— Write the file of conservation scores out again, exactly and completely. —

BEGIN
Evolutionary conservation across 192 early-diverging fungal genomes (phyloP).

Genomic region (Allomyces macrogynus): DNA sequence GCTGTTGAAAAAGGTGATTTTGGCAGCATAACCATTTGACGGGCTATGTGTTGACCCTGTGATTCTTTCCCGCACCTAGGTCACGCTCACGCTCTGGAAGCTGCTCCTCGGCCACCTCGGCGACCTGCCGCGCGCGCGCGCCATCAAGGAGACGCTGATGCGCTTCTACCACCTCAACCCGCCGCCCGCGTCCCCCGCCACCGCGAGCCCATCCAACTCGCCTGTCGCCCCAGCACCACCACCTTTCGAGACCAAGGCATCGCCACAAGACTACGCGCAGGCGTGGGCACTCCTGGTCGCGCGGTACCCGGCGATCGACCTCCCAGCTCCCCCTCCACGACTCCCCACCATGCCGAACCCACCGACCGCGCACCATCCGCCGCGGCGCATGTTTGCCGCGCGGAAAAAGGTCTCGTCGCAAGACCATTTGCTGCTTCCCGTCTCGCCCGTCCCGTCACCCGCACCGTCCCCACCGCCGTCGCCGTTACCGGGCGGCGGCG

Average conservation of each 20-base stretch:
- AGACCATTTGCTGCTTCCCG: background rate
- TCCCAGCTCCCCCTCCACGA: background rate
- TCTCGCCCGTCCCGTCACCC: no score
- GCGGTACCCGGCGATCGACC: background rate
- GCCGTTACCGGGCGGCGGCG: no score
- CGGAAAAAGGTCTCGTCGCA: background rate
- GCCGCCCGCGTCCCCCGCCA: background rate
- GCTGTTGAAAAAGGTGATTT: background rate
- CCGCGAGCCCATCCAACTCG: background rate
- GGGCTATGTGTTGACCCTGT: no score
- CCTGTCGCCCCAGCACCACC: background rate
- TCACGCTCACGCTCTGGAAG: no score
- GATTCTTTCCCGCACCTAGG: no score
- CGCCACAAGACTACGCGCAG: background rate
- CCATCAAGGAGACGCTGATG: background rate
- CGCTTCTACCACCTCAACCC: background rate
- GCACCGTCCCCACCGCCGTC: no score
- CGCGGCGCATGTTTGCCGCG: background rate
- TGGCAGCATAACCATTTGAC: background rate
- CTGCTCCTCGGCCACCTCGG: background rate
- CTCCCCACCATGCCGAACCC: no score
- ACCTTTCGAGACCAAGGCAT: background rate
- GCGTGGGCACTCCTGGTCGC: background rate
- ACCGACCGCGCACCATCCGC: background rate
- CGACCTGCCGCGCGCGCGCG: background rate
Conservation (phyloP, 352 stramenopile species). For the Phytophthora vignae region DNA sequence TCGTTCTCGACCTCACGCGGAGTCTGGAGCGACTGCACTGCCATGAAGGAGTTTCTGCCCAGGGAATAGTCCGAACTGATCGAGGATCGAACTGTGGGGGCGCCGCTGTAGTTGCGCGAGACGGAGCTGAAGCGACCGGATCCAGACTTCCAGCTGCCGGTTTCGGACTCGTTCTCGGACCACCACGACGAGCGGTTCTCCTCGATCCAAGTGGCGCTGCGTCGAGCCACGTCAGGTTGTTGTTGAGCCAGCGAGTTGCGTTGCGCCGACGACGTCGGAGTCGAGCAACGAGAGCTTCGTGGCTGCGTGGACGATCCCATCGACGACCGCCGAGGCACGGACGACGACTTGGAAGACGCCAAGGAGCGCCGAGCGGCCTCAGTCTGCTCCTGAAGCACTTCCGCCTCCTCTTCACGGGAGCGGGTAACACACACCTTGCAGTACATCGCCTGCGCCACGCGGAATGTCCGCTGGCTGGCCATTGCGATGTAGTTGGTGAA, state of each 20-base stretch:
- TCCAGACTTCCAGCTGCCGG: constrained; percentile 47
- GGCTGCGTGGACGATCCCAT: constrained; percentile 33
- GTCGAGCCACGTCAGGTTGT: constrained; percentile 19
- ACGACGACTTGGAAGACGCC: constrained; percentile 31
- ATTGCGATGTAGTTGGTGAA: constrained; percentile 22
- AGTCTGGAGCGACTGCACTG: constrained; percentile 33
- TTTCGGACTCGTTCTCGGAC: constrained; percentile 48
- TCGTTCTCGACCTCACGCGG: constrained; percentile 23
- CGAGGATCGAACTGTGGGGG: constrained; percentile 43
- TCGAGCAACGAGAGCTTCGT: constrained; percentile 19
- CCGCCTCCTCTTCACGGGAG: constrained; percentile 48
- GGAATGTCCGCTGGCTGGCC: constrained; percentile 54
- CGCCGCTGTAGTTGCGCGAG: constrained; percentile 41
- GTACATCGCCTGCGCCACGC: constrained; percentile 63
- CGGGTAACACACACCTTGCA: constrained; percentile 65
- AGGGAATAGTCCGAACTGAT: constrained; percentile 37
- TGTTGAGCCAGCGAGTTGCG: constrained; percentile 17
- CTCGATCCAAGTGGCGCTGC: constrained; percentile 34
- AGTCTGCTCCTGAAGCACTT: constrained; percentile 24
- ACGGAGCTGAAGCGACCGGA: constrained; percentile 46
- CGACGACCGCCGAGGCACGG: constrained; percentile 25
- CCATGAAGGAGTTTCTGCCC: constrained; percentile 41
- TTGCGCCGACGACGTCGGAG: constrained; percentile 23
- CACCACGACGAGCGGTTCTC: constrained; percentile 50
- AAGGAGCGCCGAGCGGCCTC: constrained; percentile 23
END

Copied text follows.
Evolutionary conservation across 192 early-diverging fungal genomes (phyloP).

Genomic region (Allomyces macrogynus): DNA sequence GCTGTTGAAAAAGGTGATTTTGGCAGCATAACCATTTGACGGGCTATGTGTTGACCCTGTGATTCTTTCCCGCACCTAGGTCACGCTCACGCTCTGGAAGCTGCTCCTCGGCCACCTCGGCGACCTGCCGCGCGCGCGCGCCATCAAGGAGACGCTGATGCGCTTCTACCACCTCAACCCGCCGCCCGCGTCCCCCGCCACCGCGAGCCCATCCAACTCGCCTGTCGCCCCAGCACCACCACCTTTCGAGACCAAGGCATCGCCACAAGACTACGCGCAGGCGTGGGCACTCCTGGTCGCGCGGTACCCGGCGATCGACCTCCCAGCTCCCCCTCCACGACTCCCCACCATGCCGAACCCACCGACCGCGCACCATCCGCCGCGGCGCATGTTTGCCGCGCGGAAAAAGGTCTCGTCGCAAGACCATTTGCTGCTTCCCGTCTCGCCCGTCCCGTCACCCGCACCGTCCCCACCGCCGTCGCCGTTACCGGGCGGCGGCG

Average conservation of each 20-base stretch:
- AGACCATTTGCTGCTTCCCG: background rate
- TCCCAGCTCCCCCTCCACGA: background rate
- TCTCGCCCGTCCCGTCACCC: no score
- GCGGTACCCGGCGATCGACC: background rate
- GCCGTTACCGGGCGGCGGCG: no score
- CGGAAAAAGGTCTCGTCGCA: background rate
- GCCGCCCGCGTCCCCCGCCA: background rate
- GCTGTTGAAAAAGGTGATTT: background rate
- CCGCGAGCCCATCCAACTCG: background rate
- GGGCTATGTGTTGACCCTGT: no score
- CCTGTCGCCCCAGCACCACC: background rate
- TCACGCTCACGCTCTGGAAG: no score
- GATTCTTTCCCGCACCTAGG: no score
- CGCCACAAGACTACGCGCAG: background rate
- CCATCAAGGAGACGCTGATG: background rate
- CGCTTCTACCACCTCAACCC: background rate
- GCACCGTCCCCACCGCCGTC: no score
- CGCGGCGCATGTTTGCCGCG: background rate
- TGGCAGCATAACCATTTGAC: background rate
- CTGCTCCTCGGCCACCTCGG: background rate
- CTCCCCACCATGCCGAACCC: no score
- ACCTTTCGAGACCAAGGCAT: background rate
- GCGTGGGCACTCCTGGTCGC: background rate
- ACCGACCGCGCACCATCCGC: background rate
- CGACCTGCCGCGCGCGCGCG: background rate
Conservation (phyloP, 352 stramenopile species). For the Phytophthora vignae region DNA sequence TCGTTCTCGACCTCACGCGGAGTCTGGAGCGACTGCACTGCCATGAAGGAGTTTCTGCCCAGGGAATAGTCCGAACTGATCGAGGATCGAACTGTGGGGGCGCCGCTGTAGTTGCGCGAGACGGAGCTGAAGCGACCGGATCCAGACTTCCAGCTGCCGGTTTCGGACTCGTTCTCGGACCACCACGACGAGCGGTTCTCCTCGATCCAAGTGGCGCTGCGTCGAGCCACGTCAGGTTGTTGTTGAGCCAGCGAGTTGCGTTGCGCCGACGACGTCGGAGTCGAGCAACGAGAGCTTCGTGGCTGCGTGGACGATCCCATCGACGACCGCCGAGGCACGGACGACGACTTGGAAGACGCCAAGGAGCGCCGAGCGGCCTCAGTCTGCTCCTGAAGCACTTCCGCCTCCTCTTCACGGGAGCGGGTAACACACACCTTGCAGTACATCGCCTGCGCCACGCGGAATGTCCGCTGGCTGGCCATTGCGATGTAGTTGGTGAA, state of each 20-base stretch:
- TCCAGACTTCCAGCTGCCGG: constrained; percentile 47
- GGCTGCGTGGACGATCCCAT: constrained; percentile 33
- GTCGAGCCACGTCAGGTTGT: constrained; percentile 19
- ACGACGACTTGGAAGACGCC: constrained; percentile 31
- ATTGCGATGTAGTTGGTGAA: constrained; percentile 22
- AGTCTGGAGCGACTGCACTG: constrained; percentile 33
- TTTCGGACTCGTTCTCGGAC: constrained; percentile 48
- TCGTTCTCGACCTCACGCGG: constrained; percentile 23
- CGAGGATCGAACTGTGGGGG: constrained; percentile 43
- TCGAGCAACGAGAGCTTCGT: constrained; percentile 19
- CCGCCTCCTCTTCACGGGAG: constrained; percentile 48
- GGAATGTCCGCTGGCTGGCC: constrained; percentile 54
- CGCCGCTGTAGTTGCGCGAG: constrained; percentile 41
- GTACATCGCCTGCGCCACGC: constrained; percentile 63
- CGGGTAACACACACCTTGCA: constrained; percentile 65
- AGGGAATAGTCCGAACTGAT: constrained; percentile 37
- TGTTGAGCCAGCGAGTTGCG: constrained; percentile 17
- CTCGATCCAAGTGGCGCTGC: constrained; percentile 34
- AGTCTGCTCCTGAAGCACTT: constrained; percentile 24
- ACGGAGCTGAAGCGACCGGA: constrained; percentile 46
- CGACGACCGCCGAGGCACGG: constrained; percentile 25
- CCATGAAGGAGTTTCTGCCC: constrained; percentile 41
- TTGCGCCGACGACGTCGGAG: constrained; percentile 23
- CACCACGACGAGCGGTTCTC: constrained; percentile 50
- AAGGAGCGCCGAGCGGCCTC: constrained; percentile 23